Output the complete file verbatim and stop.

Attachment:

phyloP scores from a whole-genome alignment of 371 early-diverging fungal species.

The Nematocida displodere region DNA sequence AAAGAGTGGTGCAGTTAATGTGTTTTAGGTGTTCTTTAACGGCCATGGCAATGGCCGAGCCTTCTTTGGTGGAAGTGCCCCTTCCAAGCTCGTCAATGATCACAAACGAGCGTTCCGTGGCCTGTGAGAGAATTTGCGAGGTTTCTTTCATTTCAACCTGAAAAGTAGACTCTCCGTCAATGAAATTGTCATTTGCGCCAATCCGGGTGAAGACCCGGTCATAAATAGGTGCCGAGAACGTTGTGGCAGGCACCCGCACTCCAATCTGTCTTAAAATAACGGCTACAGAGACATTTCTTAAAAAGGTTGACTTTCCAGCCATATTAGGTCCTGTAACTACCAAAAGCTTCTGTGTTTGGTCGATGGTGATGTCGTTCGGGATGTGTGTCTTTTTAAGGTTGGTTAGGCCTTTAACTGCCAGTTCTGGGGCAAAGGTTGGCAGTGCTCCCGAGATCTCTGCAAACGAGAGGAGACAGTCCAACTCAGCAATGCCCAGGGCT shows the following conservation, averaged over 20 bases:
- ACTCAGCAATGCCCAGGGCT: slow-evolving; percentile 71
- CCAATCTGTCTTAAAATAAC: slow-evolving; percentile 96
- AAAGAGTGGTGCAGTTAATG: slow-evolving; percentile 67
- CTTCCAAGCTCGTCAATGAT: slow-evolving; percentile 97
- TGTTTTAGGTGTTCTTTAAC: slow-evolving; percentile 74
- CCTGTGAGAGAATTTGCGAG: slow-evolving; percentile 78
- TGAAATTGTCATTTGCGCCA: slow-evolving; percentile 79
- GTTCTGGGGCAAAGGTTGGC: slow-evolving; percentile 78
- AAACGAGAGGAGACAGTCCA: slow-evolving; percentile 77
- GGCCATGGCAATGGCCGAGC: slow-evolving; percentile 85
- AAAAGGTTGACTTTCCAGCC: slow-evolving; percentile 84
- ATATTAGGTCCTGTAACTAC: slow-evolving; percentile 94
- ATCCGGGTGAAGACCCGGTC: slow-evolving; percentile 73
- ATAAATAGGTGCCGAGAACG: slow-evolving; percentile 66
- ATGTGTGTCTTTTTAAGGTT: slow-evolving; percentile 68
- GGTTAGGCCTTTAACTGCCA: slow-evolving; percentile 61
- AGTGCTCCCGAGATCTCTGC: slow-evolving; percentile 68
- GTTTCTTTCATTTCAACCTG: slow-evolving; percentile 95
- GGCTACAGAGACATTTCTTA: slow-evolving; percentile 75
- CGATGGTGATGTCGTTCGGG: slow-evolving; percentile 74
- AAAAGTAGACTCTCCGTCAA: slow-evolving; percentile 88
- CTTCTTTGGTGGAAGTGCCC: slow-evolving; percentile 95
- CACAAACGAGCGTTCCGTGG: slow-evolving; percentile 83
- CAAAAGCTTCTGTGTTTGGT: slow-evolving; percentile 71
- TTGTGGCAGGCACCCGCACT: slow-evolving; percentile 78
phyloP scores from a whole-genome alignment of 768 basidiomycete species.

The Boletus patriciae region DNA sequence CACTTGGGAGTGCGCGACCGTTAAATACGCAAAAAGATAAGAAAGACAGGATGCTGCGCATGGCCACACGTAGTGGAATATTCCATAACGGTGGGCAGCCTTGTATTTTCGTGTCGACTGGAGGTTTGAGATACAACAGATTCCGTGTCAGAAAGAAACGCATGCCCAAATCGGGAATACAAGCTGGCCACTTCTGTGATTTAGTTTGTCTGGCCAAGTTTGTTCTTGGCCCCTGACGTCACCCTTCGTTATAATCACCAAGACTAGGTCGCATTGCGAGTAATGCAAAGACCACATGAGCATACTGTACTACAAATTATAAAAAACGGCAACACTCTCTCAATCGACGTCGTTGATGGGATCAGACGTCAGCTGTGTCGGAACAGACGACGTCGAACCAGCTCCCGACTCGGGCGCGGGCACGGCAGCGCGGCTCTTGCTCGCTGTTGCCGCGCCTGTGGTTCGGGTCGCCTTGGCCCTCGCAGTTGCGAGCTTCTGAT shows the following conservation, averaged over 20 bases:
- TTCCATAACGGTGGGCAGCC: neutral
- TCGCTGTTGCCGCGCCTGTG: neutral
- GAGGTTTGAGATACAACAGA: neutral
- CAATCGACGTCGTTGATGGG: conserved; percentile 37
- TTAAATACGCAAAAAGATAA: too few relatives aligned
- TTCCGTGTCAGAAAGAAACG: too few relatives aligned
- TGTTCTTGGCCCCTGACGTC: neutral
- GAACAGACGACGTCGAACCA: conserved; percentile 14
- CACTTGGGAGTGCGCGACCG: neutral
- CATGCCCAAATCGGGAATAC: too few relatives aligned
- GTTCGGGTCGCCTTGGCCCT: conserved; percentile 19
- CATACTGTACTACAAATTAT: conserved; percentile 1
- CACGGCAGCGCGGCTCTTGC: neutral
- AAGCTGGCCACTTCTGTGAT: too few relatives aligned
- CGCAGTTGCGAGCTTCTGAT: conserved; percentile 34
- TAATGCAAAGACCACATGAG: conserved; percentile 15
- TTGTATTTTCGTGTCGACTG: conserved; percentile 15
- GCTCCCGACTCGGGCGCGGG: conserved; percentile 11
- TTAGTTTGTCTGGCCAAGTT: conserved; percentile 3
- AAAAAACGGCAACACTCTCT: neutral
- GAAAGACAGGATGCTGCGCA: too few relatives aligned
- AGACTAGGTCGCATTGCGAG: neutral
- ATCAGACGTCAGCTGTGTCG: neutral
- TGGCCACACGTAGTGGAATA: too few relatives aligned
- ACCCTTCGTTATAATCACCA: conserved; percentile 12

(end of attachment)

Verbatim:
phyloP scores from a whole-genome alignment of 371 early-diverging fungal species.

The Nematocida displodere region DNA sequence AAAGAGTGGTGCAGTTAATGTGTTTTAGGTGTTCTTTAACGGCCATGGCAATGGCCGAGCCTTCTTTGGTGGAAGTGCCCCTTCCAAGCTCGTCAATGATCACAAACGAGCGTTCCGTGGCCTGTGAGAGAATTTGCGAGGTTTCTTTCATTTCAACCTGAAAAGTAGACTCTCCGTCAATGAAATTGTCATTTGCGCCAATCCGGGTGAAGACCCGGTCATAAATAGGTGCCGAGAACGTTGTGGCAGGCACCCGCACTCCAATCTGTCTTAAAATAACGGCTACAGAGACATTTCTTAAAAAGGTTGACTTTCCAGCCATATTAGGTCCTGTAACTACCAAAAGCTTCTGTGTTTGGTCGATGGTGATGTCGTTCGGGATGTGTGTCTTTTTAAGGTTGGTTAGGCCTTTAACTGCCAGTTCTGGGGCAAAGGTTGGCAGTGCTCCCGAGATCTCTGCAAACGAGAGGAGACAGTCCAACTCAGCAATGCCCAGGGCT shows the following conservation, averaged over 20 bases:
- ACTCAGCAATGCCCAGGGCT: slow-evolving; percentile 71
- CCAATCTGTCTTAAAATAAC: slow-evolving; percentile 96
- AAAGAGTGGTGCAGTTAATG: slow-evolving; percentile 67
- CTTCCAAGCTCGTCAATGAT: slow-evolving; percentile 97
- TGTTTTAGGTGTTCTTTAAC: slow-evolving; percentile 74
- CCTGTGAGAGAATTTGCGAG: slow-evolving; percentile 78
- TGAAATTGTCATTTGCGCCA: slow-evolving; percentile 79
- GTTCTGGGGCAAAGGTTGGC: slow-evolving; percentile 78
- AAACGAGAGGAGACAGTCCA: slow-evolving; percentile 77
- GGCCATGGCAATGGCCGAGC: slow-evolving; percentile 85
- AAAAGGTTGACTTTCCAGCC: slow-evolving; percentile 84
- ATATTAGGTCCTGTAACTAC: slow-evolving; percentile 94
- ATCCGGGTGAAGACCCGGTC: slow-evolving; percentile 73
- ATAAATAGGTGCCGAGAACG: slow-evolving; percentile 66
- ATGTGTGTCTTTTTAAGGTT: slow-evolving; percentile 68
- GGTTAGGCCTTTAACTGCCA: slow-evolving; percentile 61
- AGTGCTCCCGAGATCTCTGC: slow-evolving; percentile 68
- GTTTCTTTCATTTCAACCTG: slow-evolving; percentile 95
- GGCTACAGAGACATTTCTTA: slow-evolving; percentile 75
- CGATGGTGATGTCGTTCGGG: slow-evolving; percentile 74
- AAAAGTAGACTCTCCGTCAA: slow-evolving; percentile 88
- CTTCTTTGGTGGAAGTGCCC: slow-evolving; percentile 95
- CACAAACGAGCGTTCCGTGG: slow-evolving; percentile 83
- CAAAAGCTTCTGTGTTTGGT: slow-evolving; percentile 71
- TTGTGGCAGGCACCCGCACT: slow-evolving; percentile 78
phyloP scores from a whole-genome alignment of 768 basidiomycete species.

The Boletus patriciae region DNA sequence CACTTGGGAGTGCGCGACCGTTAAATACGCAAAAAGATAAGAAAGACAGGATGCTGCGCATGGCCACACGTAGTGGAATATTCCATAACGGTGGGCAGCCTTGTATTTTCGTGTCGACTGGAGGTTTGAGATACAACAGATTCCGTGTCAGAAAGAAACGCATGCCCAAATCGGGAATACAAGCTGGCCACTTCTGTGATTTAGTTTGTCTGGCCAAGTTTGTTCTTGGCCCCTGACGTCACCCTTCGTTATAATCACCAAGACTAGGTCGCATTGCGAGTAATGCAAAGACCACATGAGCATACTGTACTACAAATTATAAAAAACGGCAACACTCTCTCAATCGACGTCGTTGATGGGATCAGACGTCAGCTGTGTCGGAACAGACGACGTCGAACCAGCTCCCGACTCGGGCGCGGGCACGGCAGCGCGGCTCTTGCTCGCTGTTGCCGCGCCTGTGGTTCGGGTCGCCTTGGCCCTCGCAGTTGCGAGCTTCTGAT shows the following conservation, averaged over 20 bases:
- TTCCATAACGGTGGGCAGCC: neutral
- TCGCTGTTGCCGCGCCTGTG: neutral
- GAGGTTTGAGATACAACAGA: neutral
- CAATCGACGTCGTTGATGGG: conserved; percentile 37
- TTAAATACGCAAAAAGATAA: too few relatives aligned
- TTCCGTGTCAGAAAGAAACG: too few relatives aligned
- TGTTCTTGGCCCCTGACGTC: neutral
- GAACAGACGACGTCGAACCA: conserved; percentile 14
- CACTTGGGAGTGCGCGACCG: neutral
- CATGCCCAAATCGGGAATAC: too few relatives aligned
- GTTCGGGTCGCCTTGGCCCT: conserved; percentile 19
- CATACTGTACTACAAATTAT: conserved; percentile 1
- CACGGCAGCGCGGCTCTTGC: neutral
- AAGCTGGCCACTTCTGTGAT: too few relatives aligned
- CGCAGTTGCGAGCTTCTGAT: conserved; percentile 34
- TAATGCAAAGACCACATGAG: conserved; percentile 15
- TTGTATTTTCGTGTCGACTG: conserved; percentile 15
- GCTCCCGACTCGGGCGCGGG: conserved; percentile 11
- TTAGTTTGTCTGGCCAAGTT: conserved; percentile 3
- AAAAAACGGCAACACTCTCT: neutral
- GAAAGACAGGATGCTGCGCA: too few relatives aligned
- AGACTAGGTCGCATTGCGAG: neutral
- ATCAGACGTCAGCTGTGTCG: neutral
- TGGCCACACGTAGTGGAATA: too few relatives aligned
- ACCCTTCGTTATAATCACCA: conserved; percentile 12